Christian Horner: Too Soon To Judge New Teams

What Happens When Logic Is Seldom-Used

12:42am EST — In an interview published at, Red Bull team principal Christian Horner makes an incredibly valid point that is likely soon to be lost in a melee of opinion, “it’s wrong for anyone to judge them [the new teams] until we get into the racing season.”  His statement certainly helps combat the constant mention by bastions of Formula1 (cough, Bernie Ecclestone, cough) that specific new teams will not make the grid in 2010.

It is important to note that it is nearly impossible to judge any of the team’s (new or historically competitive) effectiveness before the racing begins for that season, as the 2009 season so properly showed.  The former Honda team spent much of 2008 developing the 2009 car (and certainly not performing well in 2008) and it showed when BrawnGP dominated the early season and won both the driver’s and constructor’s championships.  McLaren and Ferrari fought to the bitter end over the 2008 titles and had dismal showings in 2009.  Red Bull was a championship contender in 2009 and not the joke that it had been in the recent past.  Teams change and develop.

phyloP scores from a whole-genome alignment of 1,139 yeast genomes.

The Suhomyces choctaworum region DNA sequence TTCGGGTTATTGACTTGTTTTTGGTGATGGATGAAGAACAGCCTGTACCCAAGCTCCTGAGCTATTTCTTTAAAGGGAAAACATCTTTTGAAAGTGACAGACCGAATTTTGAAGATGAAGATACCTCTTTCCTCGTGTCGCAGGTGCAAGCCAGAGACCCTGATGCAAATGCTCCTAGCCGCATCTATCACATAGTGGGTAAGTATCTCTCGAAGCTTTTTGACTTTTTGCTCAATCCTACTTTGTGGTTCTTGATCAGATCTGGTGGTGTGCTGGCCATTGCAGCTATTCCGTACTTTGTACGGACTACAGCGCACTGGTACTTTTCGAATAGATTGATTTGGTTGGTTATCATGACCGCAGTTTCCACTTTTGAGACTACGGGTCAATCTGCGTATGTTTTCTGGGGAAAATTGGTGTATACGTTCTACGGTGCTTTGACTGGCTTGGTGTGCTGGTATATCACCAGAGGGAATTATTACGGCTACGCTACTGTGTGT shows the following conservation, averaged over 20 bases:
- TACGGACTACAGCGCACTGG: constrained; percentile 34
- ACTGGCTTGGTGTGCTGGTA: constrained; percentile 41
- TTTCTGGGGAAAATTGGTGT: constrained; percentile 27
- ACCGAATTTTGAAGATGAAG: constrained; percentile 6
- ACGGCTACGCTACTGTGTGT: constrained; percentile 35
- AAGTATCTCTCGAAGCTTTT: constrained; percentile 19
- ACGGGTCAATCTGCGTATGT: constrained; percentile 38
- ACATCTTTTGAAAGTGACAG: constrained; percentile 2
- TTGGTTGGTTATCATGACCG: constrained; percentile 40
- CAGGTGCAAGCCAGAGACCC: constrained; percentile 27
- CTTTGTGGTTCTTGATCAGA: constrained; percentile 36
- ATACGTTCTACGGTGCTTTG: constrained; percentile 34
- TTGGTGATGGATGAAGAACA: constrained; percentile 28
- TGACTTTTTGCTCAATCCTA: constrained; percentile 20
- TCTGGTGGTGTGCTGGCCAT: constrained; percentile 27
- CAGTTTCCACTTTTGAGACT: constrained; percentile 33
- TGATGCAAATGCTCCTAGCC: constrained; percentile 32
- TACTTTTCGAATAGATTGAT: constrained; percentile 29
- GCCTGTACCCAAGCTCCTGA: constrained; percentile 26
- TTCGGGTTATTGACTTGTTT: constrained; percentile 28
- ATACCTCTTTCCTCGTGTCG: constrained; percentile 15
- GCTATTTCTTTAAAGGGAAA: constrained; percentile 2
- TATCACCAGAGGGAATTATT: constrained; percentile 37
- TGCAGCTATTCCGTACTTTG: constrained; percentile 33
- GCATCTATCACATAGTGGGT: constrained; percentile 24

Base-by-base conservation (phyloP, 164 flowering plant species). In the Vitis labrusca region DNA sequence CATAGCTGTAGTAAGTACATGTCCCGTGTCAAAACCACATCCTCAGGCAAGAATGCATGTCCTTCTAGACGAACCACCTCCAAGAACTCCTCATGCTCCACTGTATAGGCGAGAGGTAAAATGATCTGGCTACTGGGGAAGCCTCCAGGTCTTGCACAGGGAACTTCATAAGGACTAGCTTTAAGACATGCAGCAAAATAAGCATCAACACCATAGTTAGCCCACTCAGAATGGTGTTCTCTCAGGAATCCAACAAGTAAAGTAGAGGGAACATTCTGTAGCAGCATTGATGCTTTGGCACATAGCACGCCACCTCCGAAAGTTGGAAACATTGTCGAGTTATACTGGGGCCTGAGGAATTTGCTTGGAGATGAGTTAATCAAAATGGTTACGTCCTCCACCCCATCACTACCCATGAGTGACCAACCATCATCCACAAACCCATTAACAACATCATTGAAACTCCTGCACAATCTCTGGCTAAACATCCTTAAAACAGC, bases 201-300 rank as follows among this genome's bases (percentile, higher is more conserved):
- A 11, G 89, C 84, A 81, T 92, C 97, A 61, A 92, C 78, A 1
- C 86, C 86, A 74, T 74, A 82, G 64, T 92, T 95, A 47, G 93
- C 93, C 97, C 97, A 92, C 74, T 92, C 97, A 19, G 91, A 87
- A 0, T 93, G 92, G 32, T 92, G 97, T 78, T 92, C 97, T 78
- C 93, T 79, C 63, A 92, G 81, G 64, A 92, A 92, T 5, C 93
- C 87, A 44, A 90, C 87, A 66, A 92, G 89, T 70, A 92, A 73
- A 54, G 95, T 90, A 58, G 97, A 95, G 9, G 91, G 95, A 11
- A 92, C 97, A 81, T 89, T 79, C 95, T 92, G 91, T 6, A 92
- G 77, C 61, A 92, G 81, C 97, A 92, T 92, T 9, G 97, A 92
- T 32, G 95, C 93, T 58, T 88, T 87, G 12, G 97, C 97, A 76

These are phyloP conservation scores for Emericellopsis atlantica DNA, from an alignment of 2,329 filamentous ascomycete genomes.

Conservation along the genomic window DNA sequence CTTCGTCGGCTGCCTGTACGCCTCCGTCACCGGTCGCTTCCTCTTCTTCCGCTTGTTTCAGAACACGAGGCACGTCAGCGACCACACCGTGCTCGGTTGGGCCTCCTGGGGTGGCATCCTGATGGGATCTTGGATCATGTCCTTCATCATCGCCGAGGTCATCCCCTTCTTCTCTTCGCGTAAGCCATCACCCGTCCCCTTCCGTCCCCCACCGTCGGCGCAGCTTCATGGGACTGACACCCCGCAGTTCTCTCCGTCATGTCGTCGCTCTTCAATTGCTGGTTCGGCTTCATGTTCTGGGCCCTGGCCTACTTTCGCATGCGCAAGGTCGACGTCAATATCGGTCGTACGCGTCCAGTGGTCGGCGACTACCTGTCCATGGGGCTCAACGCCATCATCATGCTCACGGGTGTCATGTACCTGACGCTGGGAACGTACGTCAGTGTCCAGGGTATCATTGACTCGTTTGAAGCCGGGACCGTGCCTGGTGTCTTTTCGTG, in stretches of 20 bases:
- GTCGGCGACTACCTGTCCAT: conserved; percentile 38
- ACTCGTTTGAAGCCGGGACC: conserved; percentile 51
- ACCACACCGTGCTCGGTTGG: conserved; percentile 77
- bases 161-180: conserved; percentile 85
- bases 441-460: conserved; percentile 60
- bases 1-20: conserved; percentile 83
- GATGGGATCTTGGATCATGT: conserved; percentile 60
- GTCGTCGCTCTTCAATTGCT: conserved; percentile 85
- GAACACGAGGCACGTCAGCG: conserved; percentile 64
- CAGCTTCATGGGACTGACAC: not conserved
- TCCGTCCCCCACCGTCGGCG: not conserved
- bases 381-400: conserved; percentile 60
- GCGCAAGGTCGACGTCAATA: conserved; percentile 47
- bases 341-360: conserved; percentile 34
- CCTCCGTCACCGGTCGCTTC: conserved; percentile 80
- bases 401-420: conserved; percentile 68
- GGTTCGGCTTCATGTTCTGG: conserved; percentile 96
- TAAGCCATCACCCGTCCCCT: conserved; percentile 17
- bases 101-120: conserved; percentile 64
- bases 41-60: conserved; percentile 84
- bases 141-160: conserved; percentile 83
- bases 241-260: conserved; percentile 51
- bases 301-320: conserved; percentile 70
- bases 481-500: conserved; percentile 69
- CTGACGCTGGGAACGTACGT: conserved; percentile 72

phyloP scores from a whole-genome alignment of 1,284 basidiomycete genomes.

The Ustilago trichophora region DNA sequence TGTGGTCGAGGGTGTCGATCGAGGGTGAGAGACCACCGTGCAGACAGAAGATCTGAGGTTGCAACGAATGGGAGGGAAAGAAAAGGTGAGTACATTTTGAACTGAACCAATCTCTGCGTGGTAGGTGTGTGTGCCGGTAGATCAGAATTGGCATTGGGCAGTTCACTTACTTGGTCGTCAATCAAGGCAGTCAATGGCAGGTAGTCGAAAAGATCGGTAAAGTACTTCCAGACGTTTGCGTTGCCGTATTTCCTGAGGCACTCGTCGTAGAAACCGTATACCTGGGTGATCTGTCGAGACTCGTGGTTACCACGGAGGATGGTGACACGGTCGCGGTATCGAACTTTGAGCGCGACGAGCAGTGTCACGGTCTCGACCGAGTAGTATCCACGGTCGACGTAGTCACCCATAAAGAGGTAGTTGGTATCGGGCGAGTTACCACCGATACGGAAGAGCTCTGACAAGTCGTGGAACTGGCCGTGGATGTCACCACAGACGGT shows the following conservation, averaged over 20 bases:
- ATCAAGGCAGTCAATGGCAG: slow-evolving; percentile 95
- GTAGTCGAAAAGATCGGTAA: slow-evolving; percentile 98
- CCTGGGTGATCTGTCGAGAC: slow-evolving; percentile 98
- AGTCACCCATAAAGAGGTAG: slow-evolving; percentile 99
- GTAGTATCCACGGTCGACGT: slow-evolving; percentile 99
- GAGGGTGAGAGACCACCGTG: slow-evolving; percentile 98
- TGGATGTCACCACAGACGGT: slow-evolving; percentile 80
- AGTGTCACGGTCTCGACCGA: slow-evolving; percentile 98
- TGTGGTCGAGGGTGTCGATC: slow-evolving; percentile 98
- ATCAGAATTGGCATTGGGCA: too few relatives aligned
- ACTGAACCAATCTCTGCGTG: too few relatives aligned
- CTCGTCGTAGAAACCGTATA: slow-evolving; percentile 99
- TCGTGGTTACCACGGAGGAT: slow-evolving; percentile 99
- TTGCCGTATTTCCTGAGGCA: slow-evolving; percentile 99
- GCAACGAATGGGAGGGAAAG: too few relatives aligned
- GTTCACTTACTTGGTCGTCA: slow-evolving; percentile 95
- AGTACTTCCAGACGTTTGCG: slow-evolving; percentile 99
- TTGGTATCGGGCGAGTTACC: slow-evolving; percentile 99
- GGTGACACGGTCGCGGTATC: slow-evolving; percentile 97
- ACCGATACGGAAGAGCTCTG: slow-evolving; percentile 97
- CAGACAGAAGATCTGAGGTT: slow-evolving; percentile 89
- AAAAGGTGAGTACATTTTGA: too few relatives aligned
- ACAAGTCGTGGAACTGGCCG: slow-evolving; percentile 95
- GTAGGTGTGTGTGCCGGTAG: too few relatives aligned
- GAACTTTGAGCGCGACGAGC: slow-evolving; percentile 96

Horner was adamant, “I think it’s wrong for us to judge them.  It’s down to them to do the job. It’s a heck of a challenge for any grand prix team – irrespective of size – but they’ve been given the opportunity…I’m sure they’re all working very hard.”  Not to mention, the time that should be spent developing and manufacturing F1 cars has been spent chasing down spurious rumors that nothing at all is being manufactured.  It is one thing for a journalist to question the ability and commitment of a team whose message looks shaky.  It is an entirely different thing for the head of promotions for the sport to do so.

Horner has been team principal at Red Bull since it began racing in F1 in 2005 and, presumably, is speaking from experience in being judged before having demonstrated any ability to perform.  Perhaps we all should take his advice to not make overly broad judgements before, at least, testing begins this winter.


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